One financial advantage to buying a property over shares is leveraging by getting a long term mortgage at a rate noticeably lower than historic real estate appreciation and rental income.

A single property has more volatility and higher transaction costs than a well diversified REIT (real estate investment trust) and takes a larger time commitment so can you get a line of credit to invest in a REIT long term at the same sort of rate as a mortgage?

I do actually plan on buying property at some point down the road due to the lifetime ISSA but the longer I build that up the larger sum I can get 25% tax back so in the mean time I'm wondering if a line of credit for a REIT would be a good way to emulate the investment of buying a property with reduced volatility and exchange costs of owning one single property?

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    There is no free lunch. A shareholder has little control over how the REIT is managed, e.g.charging a fat salary, contract operations to cronies that give kickback, over gearing, offload stale property, etc. So I doubt a bank will give you a mortgage on collateral that they can't control the risk.
    – mootmoot
    Dec 11, 2019 at 13:12
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    Attempting to emulate the performance of one asset with a different second asset offers no guarantee of correlation. In fact, at times they can decouple and non correlate. Dec 11, 2019 at 16:26

3 Answers 3


so can you get a line of credit to invest in a REIT long term at the same sort of rate as a mortgage?

Very unlikely.

This would be akin to the whole credit default swaps issue in the real estate crash. You would be borrowing money to buy an investment that invests in heavily leveraged properties. However, some people say that margin loans are a really good deal and are suitable for this purpose. For example, if you had over 1 million in assets at Fidelity their margin rates are 5%, if few assets 9.325%.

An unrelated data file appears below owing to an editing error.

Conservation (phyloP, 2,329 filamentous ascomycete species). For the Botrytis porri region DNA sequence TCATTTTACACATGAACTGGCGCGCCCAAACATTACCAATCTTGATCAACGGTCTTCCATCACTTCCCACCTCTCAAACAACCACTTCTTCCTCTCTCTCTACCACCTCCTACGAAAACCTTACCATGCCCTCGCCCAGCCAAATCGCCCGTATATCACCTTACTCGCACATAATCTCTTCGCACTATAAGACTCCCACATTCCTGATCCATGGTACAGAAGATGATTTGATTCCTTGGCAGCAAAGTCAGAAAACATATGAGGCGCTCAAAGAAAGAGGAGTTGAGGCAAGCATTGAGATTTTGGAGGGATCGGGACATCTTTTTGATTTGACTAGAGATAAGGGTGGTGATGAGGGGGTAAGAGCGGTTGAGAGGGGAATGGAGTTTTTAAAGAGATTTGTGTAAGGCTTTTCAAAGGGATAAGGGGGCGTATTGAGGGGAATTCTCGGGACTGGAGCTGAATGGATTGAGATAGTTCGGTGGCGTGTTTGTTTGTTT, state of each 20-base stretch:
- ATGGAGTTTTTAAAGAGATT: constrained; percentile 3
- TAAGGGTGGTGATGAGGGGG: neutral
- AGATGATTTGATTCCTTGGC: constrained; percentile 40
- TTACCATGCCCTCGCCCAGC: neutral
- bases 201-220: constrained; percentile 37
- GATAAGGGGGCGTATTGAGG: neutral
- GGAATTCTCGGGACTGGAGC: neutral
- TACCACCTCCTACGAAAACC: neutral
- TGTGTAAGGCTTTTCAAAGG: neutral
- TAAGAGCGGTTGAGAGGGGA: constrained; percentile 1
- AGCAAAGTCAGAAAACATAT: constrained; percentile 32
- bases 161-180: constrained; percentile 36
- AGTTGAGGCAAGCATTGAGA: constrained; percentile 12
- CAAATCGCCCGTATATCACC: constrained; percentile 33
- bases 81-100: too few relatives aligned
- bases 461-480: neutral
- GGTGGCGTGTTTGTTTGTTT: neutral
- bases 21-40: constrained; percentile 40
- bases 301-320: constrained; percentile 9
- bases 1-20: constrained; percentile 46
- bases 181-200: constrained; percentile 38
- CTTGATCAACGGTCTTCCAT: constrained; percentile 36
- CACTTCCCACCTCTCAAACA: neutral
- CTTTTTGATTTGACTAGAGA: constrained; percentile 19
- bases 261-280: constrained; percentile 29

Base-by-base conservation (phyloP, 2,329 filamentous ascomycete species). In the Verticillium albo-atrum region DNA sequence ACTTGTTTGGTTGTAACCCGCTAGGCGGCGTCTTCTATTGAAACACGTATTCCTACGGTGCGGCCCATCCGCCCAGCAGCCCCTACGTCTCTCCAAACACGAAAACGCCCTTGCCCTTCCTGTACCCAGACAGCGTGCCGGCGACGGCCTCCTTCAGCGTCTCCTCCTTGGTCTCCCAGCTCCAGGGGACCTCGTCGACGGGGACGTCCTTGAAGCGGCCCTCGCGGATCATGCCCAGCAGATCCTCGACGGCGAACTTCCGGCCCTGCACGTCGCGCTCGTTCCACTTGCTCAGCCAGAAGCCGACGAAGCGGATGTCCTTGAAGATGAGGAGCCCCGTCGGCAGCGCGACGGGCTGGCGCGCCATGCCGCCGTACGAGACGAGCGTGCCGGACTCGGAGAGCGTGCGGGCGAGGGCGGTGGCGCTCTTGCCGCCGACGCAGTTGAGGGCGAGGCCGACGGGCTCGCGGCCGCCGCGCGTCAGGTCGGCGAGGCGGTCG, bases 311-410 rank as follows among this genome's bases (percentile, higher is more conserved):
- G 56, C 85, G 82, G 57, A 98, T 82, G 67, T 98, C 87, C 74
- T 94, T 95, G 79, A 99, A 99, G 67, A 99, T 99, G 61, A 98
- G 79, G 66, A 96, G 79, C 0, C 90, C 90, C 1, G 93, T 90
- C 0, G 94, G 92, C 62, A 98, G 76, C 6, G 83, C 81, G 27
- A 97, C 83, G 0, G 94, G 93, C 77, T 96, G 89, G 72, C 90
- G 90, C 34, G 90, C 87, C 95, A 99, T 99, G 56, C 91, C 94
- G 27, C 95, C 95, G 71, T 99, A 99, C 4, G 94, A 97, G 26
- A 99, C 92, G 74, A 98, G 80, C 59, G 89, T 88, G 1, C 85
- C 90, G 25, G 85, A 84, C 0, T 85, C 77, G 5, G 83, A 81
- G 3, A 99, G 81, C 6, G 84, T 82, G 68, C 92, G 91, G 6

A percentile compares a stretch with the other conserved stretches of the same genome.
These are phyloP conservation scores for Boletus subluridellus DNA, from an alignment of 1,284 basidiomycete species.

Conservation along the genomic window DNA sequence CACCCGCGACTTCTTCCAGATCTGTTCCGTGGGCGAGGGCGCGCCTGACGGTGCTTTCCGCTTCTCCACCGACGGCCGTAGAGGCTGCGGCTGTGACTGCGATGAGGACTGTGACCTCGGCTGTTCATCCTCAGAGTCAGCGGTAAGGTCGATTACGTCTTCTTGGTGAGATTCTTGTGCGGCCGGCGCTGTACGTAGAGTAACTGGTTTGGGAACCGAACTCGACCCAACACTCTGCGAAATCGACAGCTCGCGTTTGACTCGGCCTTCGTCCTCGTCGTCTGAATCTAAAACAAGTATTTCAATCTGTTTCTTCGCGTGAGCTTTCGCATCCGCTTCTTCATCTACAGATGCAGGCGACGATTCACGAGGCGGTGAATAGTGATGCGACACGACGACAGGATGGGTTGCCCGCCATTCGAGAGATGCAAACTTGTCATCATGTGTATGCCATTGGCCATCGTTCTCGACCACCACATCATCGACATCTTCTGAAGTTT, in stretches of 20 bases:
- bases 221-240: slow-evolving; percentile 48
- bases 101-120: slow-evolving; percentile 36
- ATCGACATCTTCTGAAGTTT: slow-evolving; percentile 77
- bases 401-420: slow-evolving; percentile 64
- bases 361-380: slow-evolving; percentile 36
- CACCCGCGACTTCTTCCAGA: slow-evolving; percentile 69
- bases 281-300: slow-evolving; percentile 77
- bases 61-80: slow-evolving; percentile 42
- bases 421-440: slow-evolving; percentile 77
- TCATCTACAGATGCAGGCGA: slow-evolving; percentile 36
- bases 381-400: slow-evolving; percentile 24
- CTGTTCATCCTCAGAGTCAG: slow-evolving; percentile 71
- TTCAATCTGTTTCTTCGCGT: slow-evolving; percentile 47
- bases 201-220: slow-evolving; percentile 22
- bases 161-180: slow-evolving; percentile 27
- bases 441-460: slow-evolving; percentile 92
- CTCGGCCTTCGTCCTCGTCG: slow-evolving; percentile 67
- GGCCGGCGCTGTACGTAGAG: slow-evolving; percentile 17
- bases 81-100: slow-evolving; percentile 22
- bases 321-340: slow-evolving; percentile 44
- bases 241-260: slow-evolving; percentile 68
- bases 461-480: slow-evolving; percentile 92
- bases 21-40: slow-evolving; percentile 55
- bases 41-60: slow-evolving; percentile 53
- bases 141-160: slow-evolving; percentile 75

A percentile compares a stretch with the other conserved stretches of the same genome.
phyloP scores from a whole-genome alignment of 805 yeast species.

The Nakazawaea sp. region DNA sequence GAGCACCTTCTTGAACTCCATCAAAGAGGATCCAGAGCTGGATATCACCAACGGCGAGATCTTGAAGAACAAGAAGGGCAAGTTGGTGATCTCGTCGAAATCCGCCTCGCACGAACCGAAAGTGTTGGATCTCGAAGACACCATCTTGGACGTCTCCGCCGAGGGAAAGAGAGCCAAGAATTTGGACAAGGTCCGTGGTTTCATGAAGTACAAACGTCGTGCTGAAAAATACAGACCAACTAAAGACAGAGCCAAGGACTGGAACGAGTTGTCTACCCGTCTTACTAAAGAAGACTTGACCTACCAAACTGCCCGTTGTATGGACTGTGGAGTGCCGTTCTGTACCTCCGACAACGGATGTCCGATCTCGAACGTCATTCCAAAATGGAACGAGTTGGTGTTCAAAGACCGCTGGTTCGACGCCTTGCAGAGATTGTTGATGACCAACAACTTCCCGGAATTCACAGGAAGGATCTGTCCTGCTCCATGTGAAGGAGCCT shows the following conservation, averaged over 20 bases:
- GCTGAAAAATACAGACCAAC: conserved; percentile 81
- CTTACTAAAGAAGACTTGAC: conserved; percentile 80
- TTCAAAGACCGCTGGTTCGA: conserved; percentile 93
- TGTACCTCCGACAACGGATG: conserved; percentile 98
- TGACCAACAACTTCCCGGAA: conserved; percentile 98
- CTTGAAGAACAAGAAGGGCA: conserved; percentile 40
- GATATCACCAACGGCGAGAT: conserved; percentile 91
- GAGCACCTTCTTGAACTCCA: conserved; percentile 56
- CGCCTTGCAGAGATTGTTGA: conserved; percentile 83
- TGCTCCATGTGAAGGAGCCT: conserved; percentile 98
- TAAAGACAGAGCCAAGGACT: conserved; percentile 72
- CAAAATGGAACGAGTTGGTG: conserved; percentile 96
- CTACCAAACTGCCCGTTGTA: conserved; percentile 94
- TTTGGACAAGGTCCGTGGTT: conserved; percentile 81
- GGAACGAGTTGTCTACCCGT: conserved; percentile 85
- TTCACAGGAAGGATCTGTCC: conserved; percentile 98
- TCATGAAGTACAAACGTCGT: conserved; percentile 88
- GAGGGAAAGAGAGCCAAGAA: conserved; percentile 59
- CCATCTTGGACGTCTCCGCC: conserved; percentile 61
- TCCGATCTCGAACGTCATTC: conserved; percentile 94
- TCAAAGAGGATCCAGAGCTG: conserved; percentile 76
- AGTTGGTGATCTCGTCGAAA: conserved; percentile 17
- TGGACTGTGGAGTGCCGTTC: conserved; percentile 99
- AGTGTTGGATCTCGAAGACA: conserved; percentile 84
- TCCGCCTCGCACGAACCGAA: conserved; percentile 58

Personally, even if I did qualify for the 5% rate, I would feel that is a pretty high interest rate and would not take advantage of that offer.

One option would be to just buy a REIT or an index of REITs such as KBWY.

Not everyone agrees with your first paragraph. Rental real estate, IMHO, should be purchased with cash as there is not enough margin in leveraged rentals to overcome the risk.

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    Margin rates at IBKR are 1/2 of Fidelity's 5% rate for over a million in assets and almost 1/3 of Fidelity's 9.325% rate if $100k to $1 million. Plus, there are no points or closing costs per the OP's mortgage thoughts. Dec 11, 2019 at 15:48
  • @BobBaerker thanks for the reminder Bob, where I read about this advocated using interactive broker.
    – Pete B.
    Dec 11, 2019 at 16:10

I doubt a bank would lend for this purpose at a similar rate as mortgages. One of the reasons mortgage rates are lower than other types of loans is that mortgages are secured with a lien on the property AND property values generally appreciate over time. (Unlike a secured lien on a car.) So most of the time, even a foreclosure can recoup most (if not all) of the loan amount. The bank who owns your mortgage also typically has additional rights, such as:

  1. Right to refuse short sales.
  2. Right to inspect repairs made to the home before endorsing insurance claim checks.
  3. Right to force you to escrow taxes and insurances if you are ever late in paying them.

None of these could be (easily) accomplished by a bank lending money which is slated to be invested in a REIT, and so they may choose to price those loans differently.


Figure the contango on a buy-side Dow Jones Real Estate futures and it's about 1.3% annually. Of course dividends are not received from the position. The leveraging of the futures position can be less leverage than the minimum margin requirement if wanted and that by having a larger margin balance.

Or some brokerages have margin rates for equities that are less than mortgage rates.

But the publicly-listed REIT business is fairly aggressive in its business activity. Property is sometimes held with short-term revolving credit, mortgages are sometimes interest-only, and property is often bought or sold. It's mostly an income business and not a long-term investment in property. Of course income can grow.

Now if the REIT ignores depreciation to pay more dividend than earnings then the REIT must have confidence in the value of the property and that is interesting.

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